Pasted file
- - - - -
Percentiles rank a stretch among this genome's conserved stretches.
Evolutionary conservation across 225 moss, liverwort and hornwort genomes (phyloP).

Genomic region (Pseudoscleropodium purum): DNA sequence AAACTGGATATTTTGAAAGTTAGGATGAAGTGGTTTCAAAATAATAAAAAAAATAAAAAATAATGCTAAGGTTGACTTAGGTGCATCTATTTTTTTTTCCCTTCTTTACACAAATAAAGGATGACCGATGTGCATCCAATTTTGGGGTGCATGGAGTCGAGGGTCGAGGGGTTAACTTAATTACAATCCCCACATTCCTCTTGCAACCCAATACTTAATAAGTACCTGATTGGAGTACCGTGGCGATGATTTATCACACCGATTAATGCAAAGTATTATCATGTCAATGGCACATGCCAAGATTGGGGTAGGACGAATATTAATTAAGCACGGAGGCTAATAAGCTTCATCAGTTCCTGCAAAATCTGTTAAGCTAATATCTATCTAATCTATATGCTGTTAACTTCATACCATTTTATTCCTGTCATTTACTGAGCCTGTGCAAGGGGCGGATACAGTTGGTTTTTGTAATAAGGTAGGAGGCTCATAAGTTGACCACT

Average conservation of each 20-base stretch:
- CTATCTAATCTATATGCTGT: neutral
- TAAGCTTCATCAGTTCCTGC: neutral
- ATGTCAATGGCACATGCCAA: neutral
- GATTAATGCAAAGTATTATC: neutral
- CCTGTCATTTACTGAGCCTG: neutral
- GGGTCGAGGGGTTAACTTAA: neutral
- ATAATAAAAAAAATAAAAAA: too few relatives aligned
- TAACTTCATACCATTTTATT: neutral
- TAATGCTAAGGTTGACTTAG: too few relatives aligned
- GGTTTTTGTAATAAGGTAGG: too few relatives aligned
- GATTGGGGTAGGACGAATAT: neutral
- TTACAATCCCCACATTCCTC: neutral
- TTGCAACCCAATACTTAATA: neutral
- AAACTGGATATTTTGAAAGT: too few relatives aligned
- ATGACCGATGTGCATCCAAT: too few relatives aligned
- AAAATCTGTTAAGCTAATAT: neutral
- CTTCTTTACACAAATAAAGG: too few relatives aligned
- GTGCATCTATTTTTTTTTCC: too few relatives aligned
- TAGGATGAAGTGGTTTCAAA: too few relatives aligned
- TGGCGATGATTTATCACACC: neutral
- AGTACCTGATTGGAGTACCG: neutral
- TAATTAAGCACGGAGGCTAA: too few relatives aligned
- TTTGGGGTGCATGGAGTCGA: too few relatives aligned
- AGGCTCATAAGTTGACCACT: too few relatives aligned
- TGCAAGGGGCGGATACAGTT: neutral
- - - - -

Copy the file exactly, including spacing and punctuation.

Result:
Percentiles rank a stretch among this genome's conserved stretches.
Evolutionary conservation across 225 moss, liverwort and hornwort genomes (phyloP).

Genomic region (Pseudoscleropodium purum): DNA sequence AAACTGGATATTTTGAAAGTTAGGATGAAGTGGTTTCAAAATAATAAAAAAAATAAAAAATAATGCTAAGGTTGACTTAGGTGCATCTATTTTTTTTTCCCTTCTTTACACAAATAAAGGATGACCGATGTGCATCCAATTTTGGGGTGCATGGAGTCGAGGGTCGAGGGGTTAACTTAATTACAATCCCCACATTCCTCTTGCAACCCAATACTTAATAAGTACCTGATTGGAGTACCGTGGCGATGATTTATCACACCGATTAATGCAAAGTATTATCATGTCAATGGCACATGCCAAGATTGGGGTAGGACGAATATTAATTAAGCACGGAGGCTAATAAGCTTCATCAGTTCCTGCAAAATCTGTTAAGCTAATATCTATCTAATCTATATGCTGTTAACTTCATACCATTTTATTCCTGTCATTTACTGAGCCTGTGCAAGGGGCGGATACAGTTGGTTTTTGTAATAAGGTAGGAGGCTCATAAGTTGACCACT

Average conservation of each 20-base stretch:
- CTATCTAATCTATATGCTGT: neutral
- TAAGCTTCATCAGTTCCTGC: neutral
- ATGTCAATGGCACATGCCAA: neutral
- GATTAATGCAAAGTATTATC: neutral
- CCTGTCATTTACTGAGCCTG: neutral
- GGGTCGAGGGGTTAACTTAA: neutral
- ATAATAAAAAAAATAAAAAA: too few relatives aligned
- TAACTTCATACCATTTTATT: neutral
- TAATGCTAAGGTTGACTTAG: too few relatives aligned
- GGTTTTTGTAATAAGGTAGG: too few relatives aligned
- GATTGGGGTAGGACGAATAT: neutral
- TTACAATCCCCACATTCCTC: neutral
- TTGCAACCCAATACTTAATA: neutral
- AAACTGGATATTTTGAAAGT: too few relatives aligned
- ATGACCGATGTGCATCCAAT: too few relatives aligned
- AAAATCTGTTAAGCTAATAT: neutral
- CTTCTTTACACAAATAAAGG: too few relatives aligned
- GTGCATCTATTTTTTTTTCC: too few relatives aligned
- TAGGATGAAGTGGTTTCAAA: too few relatives aligned
- TGGCGATGATTTATCACACC: neutral
- AGTACCTGATTGGAGTACCG: neutral
- TAATTAAGCACGGAGGCTAA: too few relatives aligned
- TTTGGGGTGCATGGAGTCGA: too few relatives aligned
- AGGCTCATAAGTTGACCACT: too few relatives aligned
- TGCAAGGGGCGGATACAGTT: neutral